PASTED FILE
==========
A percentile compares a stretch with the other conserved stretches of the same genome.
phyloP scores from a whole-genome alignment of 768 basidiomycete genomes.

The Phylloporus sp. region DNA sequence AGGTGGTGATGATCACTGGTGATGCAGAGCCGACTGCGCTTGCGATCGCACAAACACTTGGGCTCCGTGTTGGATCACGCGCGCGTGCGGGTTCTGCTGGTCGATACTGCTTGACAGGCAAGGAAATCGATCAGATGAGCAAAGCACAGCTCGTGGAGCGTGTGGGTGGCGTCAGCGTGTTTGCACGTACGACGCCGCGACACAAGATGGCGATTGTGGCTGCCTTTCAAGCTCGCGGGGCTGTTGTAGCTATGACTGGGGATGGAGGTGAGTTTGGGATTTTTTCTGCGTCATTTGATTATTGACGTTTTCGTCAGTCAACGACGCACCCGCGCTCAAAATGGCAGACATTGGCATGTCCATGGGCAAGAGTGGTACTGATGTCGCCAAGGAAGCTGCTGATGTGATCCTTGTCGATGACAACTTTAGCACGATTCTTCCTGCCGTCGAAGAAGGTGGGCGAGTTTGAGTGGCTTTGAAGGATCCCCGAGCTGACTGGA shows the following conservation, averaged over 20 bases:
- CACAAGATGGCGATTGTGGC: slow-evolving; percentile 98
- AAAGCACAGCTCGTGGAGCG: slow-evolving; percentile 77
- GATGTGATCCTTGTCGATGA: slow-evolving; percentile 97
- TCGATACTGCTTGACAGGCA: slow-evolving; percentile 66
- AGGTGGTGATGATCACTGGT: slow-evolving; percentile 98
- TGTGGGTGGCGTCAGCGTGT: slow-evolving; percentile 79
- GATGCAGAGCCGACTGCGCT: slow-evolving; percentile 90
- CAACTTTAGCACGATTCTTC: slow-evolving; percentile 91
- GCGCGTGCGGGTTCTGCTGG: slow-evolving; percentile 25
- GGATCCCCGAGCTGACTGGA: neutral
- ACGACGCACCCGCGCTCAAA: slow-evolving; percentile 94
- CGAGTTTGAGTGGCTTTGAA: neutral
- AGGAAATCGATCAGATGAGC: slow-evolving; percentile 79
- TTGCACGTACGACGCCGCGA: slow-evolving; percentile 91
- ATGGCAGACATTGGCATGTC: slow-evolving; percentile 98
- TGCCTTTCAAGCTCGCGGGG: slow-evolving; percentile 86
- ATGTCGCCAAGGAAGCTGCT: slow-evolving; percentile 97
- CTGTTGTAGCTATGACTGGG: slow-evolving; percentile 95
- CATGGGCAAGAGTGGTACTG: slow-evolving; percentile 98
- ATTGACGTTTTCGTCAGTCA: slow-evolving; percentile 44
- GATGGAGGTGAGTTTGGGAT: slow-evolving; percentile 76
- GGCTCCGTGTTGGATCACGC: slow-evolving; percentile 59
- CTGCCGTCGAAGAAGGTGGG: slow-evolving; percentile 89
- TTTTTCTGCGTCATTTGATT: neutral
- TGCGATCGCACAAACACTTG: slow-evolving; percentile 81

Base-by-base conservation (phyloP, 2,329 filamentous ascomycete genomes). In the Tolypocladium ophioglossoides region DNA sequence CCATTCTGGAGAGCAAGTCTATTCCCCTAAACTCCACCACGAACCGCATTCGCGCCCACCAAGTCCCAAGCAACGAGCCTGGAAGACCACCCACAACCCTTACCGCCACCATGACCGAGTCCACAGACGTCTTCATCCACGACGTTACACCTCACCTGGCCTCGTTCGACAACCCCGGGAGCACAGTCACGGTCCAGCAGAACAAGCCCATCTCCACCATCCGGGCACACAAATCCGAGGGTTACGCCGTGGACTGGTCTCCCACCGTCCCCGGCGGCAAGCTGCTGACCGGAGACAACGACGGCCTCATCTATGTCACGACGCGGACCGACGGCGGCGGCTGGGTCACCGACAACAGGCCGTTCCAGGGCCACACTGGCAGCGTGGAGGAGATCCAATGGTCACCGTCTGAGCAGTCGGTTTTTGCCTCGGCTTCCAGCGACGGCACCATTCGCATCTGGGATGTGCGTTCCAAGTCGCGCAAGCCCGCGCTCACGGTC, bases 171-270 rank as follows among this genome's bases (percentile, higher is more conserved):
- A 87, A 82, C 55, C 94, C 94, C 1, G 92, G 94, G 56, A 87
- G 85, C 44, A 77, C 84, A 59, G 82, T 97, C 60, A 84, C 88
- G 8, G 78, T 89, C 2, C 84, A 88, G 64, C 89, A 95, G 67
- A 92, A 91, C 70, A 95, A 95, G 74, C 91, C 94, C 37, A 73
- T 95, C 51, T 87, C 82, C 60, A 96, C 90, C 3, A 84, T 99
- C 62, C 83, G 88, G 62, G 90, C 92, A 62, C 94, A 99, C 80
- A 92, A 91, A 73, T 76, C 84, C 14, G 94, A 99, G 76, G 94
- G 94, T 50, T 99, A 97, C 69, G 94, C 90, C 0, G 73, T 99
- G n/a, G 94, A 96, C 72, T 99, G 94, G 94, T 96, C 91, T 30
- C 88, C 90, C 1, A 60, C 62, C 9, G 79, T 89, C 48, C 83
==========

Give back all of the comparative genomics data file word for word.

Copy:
A percentile compares a stretch with the other conserved stretches of the same genome.
phyloP scores from a whole-genome alignment of 768 basidiomycete genomes.

The Phylloporus sp. region DNA sequence AGGTGGTGATGATCACTGGTGATGCAGAGCCGACTGCGCTTGCGATCGCACAAACACTTGGGCTCCGTGTTGGATCACGCGCGCGTGCGGGTTCTGCTGGTCGATACTGCTTGACAGGCAAGGAAATCGATCAGATGAGCAAAGCACAGCTCGTGGAGCGTGTGGGTGGCGTCAGCGTGTTTGCACGTACGACGCCGCGACACAAGATGGCGATTGTGGCTGCCTTTCAAGCTCGCGGGGCTGTTGTAGCTATGACTGGGGATGGAGGTGAGTTTGGGATTTTTTCTGCGTCATTTGATTATTGACGTTTTCGTCAGTCAACGACGCACCCGCGCTCAAAATGGCAGACATTGGCATGTCCATGGGCAAGAGTGGTACTGATGTCGCCAAGGAAGCTGCTGATGTGATCCTTGTCGATGACAACTTTAGCACGATTCTTCCTGCCGTCGAAGAAGGTGGGCGAGTTTGAGTGGCTTTGAAGGATCCCCGAGCTGACTGGA shows the following conservation, averaged over 20 bases:
- CACAAGATGGCGATTGTGGC: slow-evolving; percentile 98
- AAAGCACAGCTCGTGGAGCG: slow-evolving; percentile 77
- GATGTGATCCTTGTCGATGA: slow-evolving; percentile 97
- TCGATACTGCTTGACAGGCA: slow-evolving; percentile 66
- AGGTGGTGATGATCACTGGT: slow-evolving; percentile 98
- TGTGGGTGGCGTCAGCGTGT: slow-evolving; percentile 79
- GATGCAGAGCCGACTGCGCT: slow-evolving; percentile 90
- CAACTTTAGCACGATTCTTC: slow-evolving; percentile 91
- GCGCGTGCGGGTTCTGCTGG: slow-evolving; percentile 25
- GGATCCCCGAGCTGACTGGA: neutral
- ACGACGCACCCGCGCTCAAA: slow-evolving; percentile 94
- CGAGTTTGAGTGGCTTTGAA: neutral
- AGGAAATCGATCAGATGAGC: slow-evolving; percentile 79
- TTGCACGTACGACGCCGCGA: slow-evolving; percentile 91
- ATGGCAGACATTGGCATGTC: slow-evolving; percentile 98
- TGCCTTTCAAGCTCGCGGGG: slow-evolving; percentile 86
- ATGTCGCCAAGGAAGCTGCT: slow-evolving; percentile 97
- CTGTTGTAGCTATGACTGGG: slow-evolving; percentile 95
- CATGGGCAAGAGTGGTACTG: slow-evolving; percentile 98
- ATTGACGTTTTCGTCAGTCA: slow-evolving; percentile 44
- GATGGAGGTGAGTTTGGGAT: slow-evolving; percentile 76
- GGCTCCGTGTTGGATCACGC: slow-evolving; percentile 59
- CTGCCGTCGAAGAAGGTGGG: slow-evolving; percentile 89
- TTTTTCTGCGTCATTTGATT: neutral
- TGCGATCGCACAAACACTTG: slow-evolving; percentile 81

Base-by-base conservation (phyloP, 2,329 filamentous ascomycete genomes). In the Tolypocladium ophioglossoides region DNA sequence CCATTCTGGAGAGCAAGTCTATTCCCCTAAACTCCACCACGAACCGCATTCGCGCCCACCAAGTCCCAAGCAACGAGCCTGGAAGACCACCCACAACCCTTACCGCCACCATGACCGAGTCCACAGACGTCTTCATCCACGACGTTACACCTCACCTGGCCTCGTTCGACAACCCCGGGAGCACAGTCACGGTCCAGCAGAACAAGCCCATCTCCACCATCCGGGCACACAAATCCGAGGGTTACGCCGTGGACTGGTCTCCCACCGTCCCCGGCGGCAAGCTGCTGACCGGAGACAACGACGGCCTCATCTATGTCACGACGCGGACCGACGGCGGCGGCTGGGTCACCGACAACAGGCCGTTCCAGGGCCACACTGGCAGCGTGGAGGAGATCCAATGGTCACCGTCTGAGCAGTCGGTTTTTGCCTCGGCTTCCAGCGACGGCACCATTCGCATCTGGGATGTGCGTTCCAAGTCGCGCAAGCCCGCGCTCACGGTC, bases 171-270 rank as follows among this genome's bases (percentile, higher is more conserved):
- A 87, A 82, C 55, C 94, C 94, C 1, G 92, G 94, G 56, A 87
- G 85, C 44, A 77, C 84, A 59, G 82, T 97, C 60, A 84, C 88
- G 8, G 78, T 89, C 2, C 84, A 88, G 64, C 89, A 95, G 67
- A 92, A 91, C 70, A 95, A 95, G 74, C 91, C 94, C 37, A 73
- T 95, C 51, T 87, C 82, C 60, A 96, C 90, C 3, A 84, T 99
- C 62, C 83, G 88, G 62, G 90, C 92, A 62, C 94, A 99, C 80
- A 92, A 91, A 73, T 76, C 84, C 14, G 94, A 99, G 76, G 94
- G 94, T 50, T 99, A 97, C 69, G 94, C 90, C 0, G 73, T 99
- G n/a, G 94, A 96, C 72, T 99, G 94, G 94, T 96, C 91, T 30
- C 88, C 90, C 1, A 60, C 62, C 9, G 79, T 89, C 48, C 83